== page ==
Stepping inside the infamous cabin, the black levels are immediately solid. Grain is at its absolute minimal (unlike the other Evil Dead Blu-rays) and details and textures hold up even when the film is at its absolute darkest. Speaking of dark, this film is not afraid to go pitch black with a ton of shadowing and reduced lighting throughout. It’s actual a joy to see stuff like this so well handled in HD.
As the nastiness kicks off, the reds and debris on the forest floors in the rain is crisp and incredibly detailed. The attacking trees in the grubby mud looks fantastic and every bit of dirt on Mia’s skin and clothes are layered and full of texture and depth. When the blood starts to flow (and there’s a ton of it) reds leave the creamier visuals behind and deliver the bright, rich redness. Once again the details in the effects work is fantastic in HD and elements like clothing and torn skin looks like you could reach out and touch it (and cover your fingertips in blood).
For better or worse this Evil Dead flick looks like many of the modern horrors out there. Crisp and bright and sort of bland because of it but there’s nothing bland about how good the visual presentation is here.
The DTS-HD Master Audio 5.1 is maybe the only actual scary thing about this remake. The film overwhelms with gore and gross visuals but it’s the sound mix that provide the jumps and the feeling of “Yuck” when limbs gets sliced or blood sprays or spews out of things.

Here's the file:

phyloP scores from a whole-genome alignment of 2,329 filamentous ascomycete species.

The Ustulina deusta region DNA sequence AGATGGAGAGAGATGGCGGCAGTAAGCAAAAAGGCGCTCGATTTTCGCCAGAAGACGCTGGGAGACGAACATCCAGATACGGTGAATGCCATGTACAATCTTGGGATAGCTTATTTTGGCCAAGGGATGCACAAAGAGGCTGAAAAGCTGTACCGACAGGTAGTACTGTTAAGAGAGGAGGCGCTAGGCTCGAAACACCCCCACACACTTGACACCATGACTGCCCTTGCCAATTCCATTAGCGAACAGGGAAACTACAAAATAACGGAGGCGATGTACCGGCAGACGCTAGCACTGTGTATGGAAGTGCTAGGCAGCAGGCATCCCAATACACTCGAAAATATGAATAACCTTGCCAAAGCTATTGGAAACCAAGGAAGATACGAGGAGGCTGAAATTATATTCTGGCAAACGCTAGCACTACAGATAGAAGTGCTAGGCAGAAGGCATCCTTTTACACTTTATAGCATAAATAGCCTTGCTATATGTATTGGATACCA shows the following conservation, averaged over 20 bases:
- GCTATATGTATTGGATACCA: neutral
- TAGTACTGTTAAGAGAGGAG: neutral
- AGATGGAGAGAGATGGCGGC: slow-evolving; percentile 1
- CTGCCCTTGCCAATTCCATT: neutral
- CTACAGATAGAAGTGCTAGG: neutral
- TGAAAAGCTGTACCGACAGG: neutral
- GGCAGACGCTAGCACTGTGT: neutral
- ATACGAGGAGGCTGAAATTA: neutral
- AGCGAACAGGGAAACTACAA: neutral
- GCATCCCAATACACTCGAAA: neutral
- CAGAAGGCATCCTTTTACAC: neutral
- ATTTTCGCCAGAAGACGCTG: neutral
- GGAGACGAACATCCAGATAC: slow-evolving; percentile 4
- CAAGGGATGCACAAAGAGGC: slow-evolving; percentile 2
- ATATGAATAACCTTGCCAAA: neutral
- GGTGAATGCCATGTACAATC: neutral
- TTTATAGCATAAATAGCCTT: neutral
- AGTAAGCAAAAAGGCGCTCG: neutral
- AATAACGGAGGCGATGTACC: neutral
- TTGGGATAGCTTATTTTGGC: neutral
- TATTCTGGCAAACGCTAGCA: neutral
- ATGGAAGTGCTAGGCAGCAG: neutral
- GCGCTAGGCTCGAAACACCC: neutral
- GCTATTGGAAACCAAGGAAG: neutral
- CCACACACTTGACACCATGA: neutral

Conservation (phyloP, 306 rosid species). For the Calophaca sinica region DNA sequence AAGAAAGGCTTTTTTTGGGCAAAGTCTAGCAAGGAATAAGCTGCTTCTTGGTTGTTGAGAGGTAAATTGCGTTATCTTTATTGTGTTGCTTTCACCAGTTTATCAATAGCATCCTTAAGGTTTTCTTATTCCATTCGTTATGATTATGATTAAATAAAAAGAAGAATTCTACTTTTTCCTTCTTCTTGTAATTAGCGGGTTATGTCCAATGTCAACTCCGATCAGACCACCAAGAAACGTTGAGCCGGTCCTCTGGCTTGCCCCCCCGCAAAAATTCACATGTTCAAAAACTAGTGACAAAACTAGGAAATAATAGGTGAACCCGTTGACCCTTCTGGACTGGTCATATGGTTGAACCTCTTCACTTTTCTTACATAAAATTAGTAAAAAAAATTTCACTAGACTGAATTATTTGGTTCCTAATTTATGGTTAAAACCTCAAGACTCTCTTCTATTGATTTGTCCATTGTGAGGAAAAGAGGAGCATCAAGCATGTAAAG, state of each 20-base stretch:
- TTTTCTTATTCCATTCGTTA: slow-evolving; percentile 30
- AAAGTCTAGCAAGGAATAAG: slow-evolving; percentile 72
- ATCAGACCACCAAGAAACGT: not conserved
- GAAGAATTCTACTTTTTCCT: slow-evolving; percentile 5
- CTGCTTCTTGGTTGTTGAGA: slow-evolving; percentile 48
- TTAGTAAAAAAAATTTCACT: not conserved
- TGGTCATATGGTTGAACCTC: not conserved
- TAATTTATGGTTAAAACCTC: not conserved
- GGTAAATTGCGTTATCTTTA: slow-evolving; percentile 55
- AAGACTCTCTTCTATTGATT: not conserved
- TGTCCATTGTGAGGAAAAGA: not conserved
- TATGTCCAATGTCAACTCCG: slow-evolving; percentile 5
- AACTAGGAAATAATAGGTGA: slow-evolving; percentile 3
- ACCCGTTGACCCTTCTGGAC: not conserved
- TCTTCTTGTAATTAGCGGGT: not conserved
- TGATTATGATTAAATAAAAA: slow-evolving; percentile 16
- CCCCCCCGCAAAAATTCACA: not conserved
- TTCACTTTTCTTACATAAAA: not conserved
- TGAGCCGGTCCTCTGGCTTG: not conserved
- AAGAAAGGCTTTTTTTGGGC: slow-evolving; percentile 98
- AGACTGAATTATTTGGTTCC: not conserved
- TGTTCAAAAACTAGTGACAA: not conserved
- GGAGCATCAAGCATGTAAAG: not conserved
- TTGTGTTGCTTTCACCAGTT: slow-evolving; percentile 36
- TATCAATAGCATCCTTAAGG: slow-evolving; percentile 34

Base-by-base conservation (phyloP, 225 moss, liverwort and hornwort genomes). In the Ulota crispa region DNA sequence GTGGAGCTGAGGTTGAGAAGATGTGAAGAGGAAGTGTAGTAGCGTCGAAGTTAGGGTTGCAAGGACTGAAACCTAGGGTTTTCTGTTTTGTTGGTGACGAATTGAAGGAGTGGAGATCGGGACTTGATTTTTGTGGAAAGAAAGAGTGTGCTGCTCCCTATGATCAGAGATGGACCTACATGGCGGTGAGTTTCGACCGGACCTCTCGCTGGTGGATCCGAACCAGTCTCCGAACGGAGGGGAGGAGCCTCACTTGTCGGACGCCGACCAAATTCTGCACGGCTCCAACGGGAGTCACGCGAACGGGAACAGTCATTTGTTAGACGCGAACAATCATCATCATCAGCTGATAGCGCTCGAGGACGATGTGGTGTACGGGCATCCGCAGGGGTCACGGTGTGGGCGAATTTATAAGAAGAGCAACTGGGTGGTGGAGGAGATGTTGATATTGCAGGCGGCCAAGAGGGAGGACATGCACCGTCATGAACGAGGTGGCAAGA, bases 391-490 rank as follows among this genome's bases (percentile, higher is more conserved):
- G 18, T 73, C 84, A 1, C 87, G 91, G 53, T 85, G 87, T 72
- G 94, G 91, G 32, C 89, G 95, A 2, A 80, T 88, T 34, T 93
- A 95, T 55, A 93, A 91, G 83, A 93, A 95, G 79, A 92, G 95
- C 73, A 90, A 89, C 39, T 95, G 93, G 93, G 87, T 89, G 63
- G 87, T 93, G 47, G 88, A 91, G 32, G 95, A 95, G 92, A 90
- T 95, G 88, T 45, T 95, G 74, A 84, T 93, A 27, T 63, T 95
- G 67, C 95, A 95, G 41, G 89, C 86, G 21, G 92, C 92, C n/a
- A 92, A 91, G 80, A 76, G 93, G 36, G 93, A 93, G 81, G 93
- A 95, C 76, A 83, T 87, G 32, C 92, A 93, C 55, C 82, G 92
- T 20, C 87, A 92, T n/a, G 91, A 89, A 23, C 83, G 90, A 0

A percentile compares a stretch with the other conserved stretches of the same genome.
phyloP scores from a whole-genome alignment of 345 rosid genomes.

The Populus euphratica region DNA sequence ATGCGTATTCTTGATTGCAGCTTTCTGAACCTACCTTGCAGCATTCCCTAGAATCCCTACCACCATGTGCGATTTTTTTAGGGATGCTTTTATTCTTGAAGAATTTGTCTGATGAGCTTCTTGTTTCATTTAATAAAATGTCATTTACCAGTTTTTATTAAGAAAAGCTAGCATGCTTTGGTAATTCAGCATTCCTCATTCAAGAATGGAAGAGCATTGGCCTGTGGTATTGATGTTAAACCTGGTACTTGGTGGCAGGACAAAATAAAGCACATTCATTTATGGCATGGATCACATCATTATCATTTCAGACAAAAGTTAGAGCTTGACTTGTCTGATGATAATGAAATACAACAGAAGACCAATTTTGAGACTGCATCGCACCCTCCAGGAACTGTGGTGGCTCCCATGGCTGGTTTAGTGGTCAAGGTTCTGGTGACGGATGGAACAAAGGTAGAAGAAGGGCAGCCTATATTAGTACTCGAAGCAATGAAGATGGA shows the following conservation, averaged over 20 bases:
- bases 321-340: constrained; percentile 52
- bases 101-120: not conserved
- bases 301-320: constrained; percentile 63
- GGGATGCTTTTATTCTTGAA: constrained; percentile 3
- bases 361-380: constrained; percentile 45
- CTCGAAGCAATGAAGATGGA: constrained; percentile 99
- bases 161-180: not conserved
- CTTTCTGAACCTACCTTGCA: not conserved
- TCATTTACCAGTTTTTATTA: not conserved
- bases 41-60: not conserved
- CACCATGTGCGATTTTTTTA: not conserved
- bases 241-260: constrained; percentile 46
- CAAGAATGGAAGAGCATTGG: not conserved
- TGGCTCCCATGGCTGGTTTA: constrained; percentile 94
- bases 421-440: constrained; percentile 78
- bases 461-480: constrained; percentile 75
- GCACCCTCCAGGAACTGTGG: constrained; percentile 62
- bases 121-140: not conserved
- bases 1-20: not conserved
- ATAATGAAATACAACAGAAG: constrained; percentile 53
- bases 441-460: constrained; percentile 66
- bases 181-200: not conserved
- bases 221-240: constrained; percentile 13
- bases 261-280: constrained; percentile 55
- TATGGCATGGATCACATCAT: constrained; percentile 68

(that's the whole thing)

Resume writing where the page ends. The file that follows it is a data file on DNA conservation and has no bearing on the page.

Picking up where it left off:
The score makes everything feel wide and there’s a real depth to some of the show off moments of the sound design with everything from dialogue and screams rocking alongside chainsaws, blood, score and whatever else that they throw at you to get overwhelmed by the manic events happening.
This Evil Dead remake is violent as all hell and the sharp and effective audio track delivers every gnarly set piece with precision. Once again, it doesn’t sound unlike most of the other modern horrors out there which makes this all quite typical but like the visuals you can’t really knock the audio on a technical level as it’s very impressive.
The audio commentary with Jane Levy, Lou Taylor Pucci, Jessica Lucas, Director Fede Alvarez and writer Rodo Sayagues is a group of mixed approaches to the film. Alvarez tries to stick to the film’s themes and story, the cast like laughing and joking about the shoot and the other cast members and Sayagues only really pops in with the occasional bite here and there. It’s very scene specific and they rarely go off topic into the original films really (they barely even mention “The car” outside the cabin!). It’s not a bad track but it’s a lot of patting Alvarez on the back and him giving stories about moments as they pass. Oh and the track ends before the end of the credits appearance by a certain “Groovy” individual, so that felt like a huge cop out!